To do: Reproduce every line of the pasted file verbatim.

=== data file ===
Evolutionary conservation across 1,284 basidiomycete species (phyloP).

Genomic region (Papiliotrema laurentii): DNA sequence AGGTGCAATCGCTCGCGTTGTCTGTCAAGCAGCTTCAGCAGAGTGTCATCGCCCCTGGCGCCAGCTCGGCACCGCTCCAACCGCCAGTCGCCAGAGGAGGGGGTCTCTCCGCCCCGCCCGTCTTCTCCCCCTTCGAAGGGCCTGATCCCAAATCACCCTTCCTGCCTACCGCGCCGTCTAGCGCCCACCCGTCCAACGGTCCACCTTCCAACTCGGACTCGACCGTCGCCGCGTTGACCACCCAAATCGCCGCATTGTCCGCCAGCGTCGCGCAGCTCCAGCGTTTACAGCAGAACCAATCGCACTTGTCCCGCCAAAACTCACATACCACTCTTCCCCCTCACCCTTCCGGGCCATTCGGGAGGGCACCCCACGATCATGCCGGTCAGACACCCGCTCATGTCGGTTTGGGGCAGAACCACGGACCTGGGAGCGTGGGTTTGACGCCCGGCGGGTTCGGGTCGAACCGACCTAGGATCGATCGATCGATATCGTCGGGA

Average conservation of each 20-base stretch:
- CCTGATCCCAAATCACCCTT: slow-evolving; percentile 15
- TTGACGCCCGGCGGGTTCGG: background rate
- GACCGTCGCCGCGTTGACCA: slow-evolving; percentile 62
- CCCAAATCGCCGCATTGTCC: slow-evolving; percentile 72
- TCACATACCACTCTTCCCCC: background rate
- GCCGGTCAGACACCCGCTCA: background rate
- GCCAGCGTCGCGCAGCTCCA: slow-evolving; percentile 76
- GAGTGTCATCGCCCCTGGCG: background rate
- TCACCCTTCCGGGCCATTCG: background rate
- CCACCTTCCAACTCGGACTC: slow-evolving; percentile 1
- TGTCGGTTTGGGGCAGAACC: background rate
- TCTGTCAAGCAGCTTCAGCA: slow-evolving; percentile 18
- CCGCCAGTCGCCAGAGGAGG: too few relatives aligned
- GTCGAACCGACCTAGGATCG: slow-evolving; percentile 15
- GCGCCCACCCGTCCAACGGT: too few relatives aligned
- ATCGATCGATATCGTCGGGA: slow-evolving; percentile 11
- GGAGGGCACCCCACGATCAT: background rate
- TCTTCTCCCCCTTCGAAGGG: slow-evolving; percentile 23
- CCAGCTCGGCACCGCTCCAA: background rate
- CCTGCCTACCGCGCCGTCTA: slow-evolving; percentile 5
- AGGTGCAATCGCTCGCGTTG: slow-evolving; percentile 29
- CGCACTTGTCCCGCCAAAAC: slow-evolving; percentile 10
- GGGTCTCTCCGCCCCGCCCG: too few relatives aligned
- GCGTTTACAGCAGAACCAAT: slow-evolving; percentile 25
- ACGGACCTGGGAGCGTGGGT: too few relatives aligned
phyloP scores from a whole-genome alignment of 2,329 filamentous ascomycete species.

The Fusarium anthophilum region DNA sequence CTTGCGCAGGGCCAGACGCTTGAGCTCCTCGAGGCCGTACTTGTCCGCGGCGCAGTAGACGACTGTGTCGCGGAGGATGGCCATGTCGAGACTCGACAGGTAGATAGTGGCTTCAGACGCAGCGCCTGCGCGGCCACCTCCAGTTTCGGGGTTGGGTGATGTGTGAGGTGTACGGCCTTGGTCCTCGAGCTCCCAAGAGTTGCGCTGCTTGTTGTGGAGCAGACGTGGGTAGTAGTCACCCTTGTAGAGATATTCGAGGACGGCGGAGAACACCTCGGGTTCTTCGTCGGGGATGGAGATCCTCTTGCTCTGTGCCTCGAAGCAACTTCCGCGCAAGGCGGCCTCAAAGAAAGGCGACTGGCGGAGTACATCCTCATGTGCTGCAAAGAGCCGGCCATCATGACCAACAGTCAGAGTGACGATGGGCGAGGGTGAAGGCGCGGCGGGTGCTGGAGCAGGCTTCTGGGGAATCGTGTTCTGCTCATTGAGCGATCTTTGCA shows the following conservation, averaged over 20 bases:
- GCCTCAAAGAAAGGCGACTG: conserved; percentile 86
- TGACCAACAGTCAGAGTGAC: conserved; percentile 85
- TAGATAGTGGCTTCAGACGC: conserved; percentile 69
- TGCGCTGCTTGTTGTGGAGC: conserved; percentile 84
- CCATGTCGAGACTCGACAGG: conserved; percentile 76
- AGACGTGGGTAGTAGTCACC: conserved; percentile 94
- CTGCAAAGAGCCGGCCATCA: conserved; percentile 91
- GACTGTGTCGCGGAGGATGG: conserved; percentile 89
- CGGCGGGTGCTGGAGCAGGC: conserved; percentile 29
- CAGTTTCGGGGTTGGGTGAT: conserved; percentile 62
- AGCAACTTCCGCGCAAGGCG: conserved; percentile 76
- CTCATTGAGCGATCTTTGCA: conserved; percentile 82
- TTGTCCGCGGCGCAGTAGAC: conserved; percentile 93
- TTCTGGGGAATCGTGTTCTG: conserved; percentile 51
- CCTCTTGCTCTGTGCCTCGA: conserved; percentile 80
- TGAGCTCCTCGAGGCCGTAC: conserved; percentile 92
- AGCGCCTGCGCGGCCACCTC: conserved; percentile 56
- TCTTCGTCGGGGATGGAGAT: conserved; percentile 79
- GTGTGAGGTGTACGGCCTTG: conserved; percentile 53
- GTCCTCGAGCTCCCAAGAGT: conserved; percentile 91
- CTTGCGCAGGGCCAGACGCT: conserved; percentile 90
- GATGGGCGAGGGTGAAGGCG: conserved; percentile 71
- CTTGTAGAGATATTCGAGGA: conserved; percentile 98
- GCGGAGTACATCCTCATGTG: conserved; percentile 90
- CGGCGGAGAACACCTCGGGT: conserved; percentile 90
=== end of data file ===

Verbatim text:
Evolutionary conservation across 1,284 basidiomycete species (phyloP).

Genomic region (Papiliotrema laurentii): DNA sequence AGGTGCAATCGCTCGCGTTGTCTGTCAAGCAGCTTCAGCAGAGTGTCATCGCCCCTGGCGCCAGCTCGGCACCGCTCCAACCGCCAGTCGCCAGAGGAGGGGGTCTCTCCGCCCCGCCCGTCTTCTCCCCCTTCGAAGGGCCTGATCCCAAATCACCCTTCCTGCCTACCGCGCCGTCTAGCGCCCACCCGTCCAACGGTCCACCTTCCAACTCGGACTCGACCGTCGCCGCGTTGACCACCCAAATCGCCGCATTGTCCGCCAGCGTCGCGCAGCTCCAGCGTTTACAGCAGAACCAATCGCACTTGTCCCGCCAAAACTCACATACCACTCTTCCCCCTCACCCTTCCGGGCCATTCGGGAGGGCACCCCACGATCATGCCGGTCAGACACCCGCTCATGTCGGTTTGGGGCAGAACCACGGACCTGGGAGCGTGGGTTTGACGCCCGGCGGGTTCGGGTCGAACCGACCTAGGATCGATCGATCGATATCGTCGGGA

Average conservation of each 20-base stretch:
- CCTGATCCCAAATCACCCTT: slow-evolving; percentile 15
- TTGACGCCCGGCGGGTTCGG: background rate
- GACCGTCGCCGCGTTGACCA: slow-evolving; percentile 62
- CCCAAATCGCCGCATTGTCC: slow-evolving; percentile 72
- TCACATACCACTCTTCCCCC: background rate
- GCCGGTCAGACACCCGCTCA: background rate
- GCCAGCGTCGCGCAGCTCCA: slow-evolving; percentile 76
- GAGTGTCATCGCCCCTGGCG: background rate
- TCACCCTTCCGGGCCATTCG: background rate
- CCACCTTCCAACTCGGACTC: slow-evolving; percentile 1
- TGTCGGTTTGGGGCAGAACC: background rate
- TCTGTCAAGCAGCTTCAGCA: slow-evolving; percentile 18
- CCGCCAGTCGCCAGAGGAGG: too few relatives aligned
- GTCGAACCGACCTAGGATCG: slow-evolving; percentile 15
- GCGCCCACCCGTCCAACGGT: too few relatives aligned
- ATCGATCGATATCGTCGGGA: slow-evolving; percentile 11
- GGAGGGCACCCCACGATCAT: background rate
- TCTTCTCCCCCTTCGAAGGG: slow-evolving; percentile 23
- CCAGCTCGGCACCGCTCCAA: background rate
- CCTGCCTACCGCGCCGTCTA: slow-evolving; percentile 5
- AGGTGCAATCGCTCGCGTTG: slow-evolving; percentile 29
- CGCACTTGTCCCGCCAAAAC: slow-evolving; percentile 10
- GGGTCTCTCCGCCCCGCCCG: too few relatives aligned
- GCGTTTACAGCAGAACCAAT: slow-evolving; percentile 25
- ACGGACCTGGGAGCGTGGGT: too few relatives aligned
phyloP scores from a whole-genome alignment of 2,329 filamentous ascomycete species.

The Fusarium anthophilum region DNA sequence CTTGCGCAGGGCCAGACGCTTGAGCTCCTCGAGGCCGTACTTGTCCGCGGCGCAGTAGACGACTGTGTCGCGGAGGATGGCCATGTCGAGACTCGACAGGTAGATAGTGGCTTCAGACGCAGCGCCTGCGCGGCCACCTCCAGTTTCGGGGTTGGGTGATGTGTGAGGTGTACGGCCTTGGTCCTCGAGCTCCCAAGAGTTGCGCTGCTTGTTGTGGAGCAGACGTGGGTAGTAGTCACCCTTGTAGAGATATTCGAGGACGGCGGAGAACACCTCGGGTTCTTCGTCGGGGATGGAGATCCTCTTGCTCTGTGCCTCGAAGCAACTTCCGCGCAAGGCGGCCTCAAAGAAAGGCGACTGGCGGAGTACATCCTCATGTGCTGCAAAGAGCCGGCCATCATGACCAACAGTCAGAGTGACGATGGGCGAGGGTGAAGGCGCGGCGGGTGCTGGAGCAGGCTTCTGGGGAATCGTGTTCTGCTCATTGAGCGATCTTTGCA shows the following conservation, averaged over 20 bases:
- GCCTCAAAGAAAGGCGACTG: conserved; percentile 86
- TGACCAACAGTCAGAGTGAC: conserved; percentile 85
- TAGATAGTGGCTTCAGACGC: conserved; percentile 69
- TGCGCTGCTTGTTGTGGAGC: conserved; percentile 84
- CCATGTCGAGACTCGACAGG: conserved; percentile 76
- AGACGTGGGTAGTAGTCACC: conserved; percentile 94
- CTGCAAAGAGCCGGCCATCA: conserved; percentile 91
- GACTGTGTCGCGGAGGATGG: conserved; percentile 89
- CGGCGGGTGCTGGAGCAGGC: conserved; percentile 29
- CAGTTTCGGGGTTGGGTGAT: conserved; percentile 62
- AGCAACTTCCGCGCAAGGCG: conserved; percentile 76
- CTCATTGAGCGATCTTTGCA: conserved; percentile 82
- TTGTCCGCGGCGCAGTAGAC: conserved; percentile 93
- TTCTGGGGAATCGTGTTCTG: conserved; percentile 51
- CCTCTTGCTCTGTGCCTCGA: conserved; percentile 80
- TGAGCTCCTCGAGGCCGTAC: conserved; percentile 92
- AGCGCCTGCGCGGCCACCTC: conserved; percentile 56
- TCTTCGTCGGGGATGGAGAT: conserved; percentile 79
- GTGTGAGGTGTACGGCCTTG: conserved; percentile 53
- GTCCTCGAGCTCCCAAGAGT: conserved; percentile 91
- CTTGCGCAGGGCCAGACGCT: conserved; percentile 90
- GATGGGCGAGGGTGAAGGCG: conserved; percentile 71
- CTTGTAGAGATATTCGAGGA: conserved; percentile 98
- GCGGAGTACATCCTCATGTG: conserved; percentile 90
- CGGCGGAGAACACCTCGGGT: conserved; percentile 90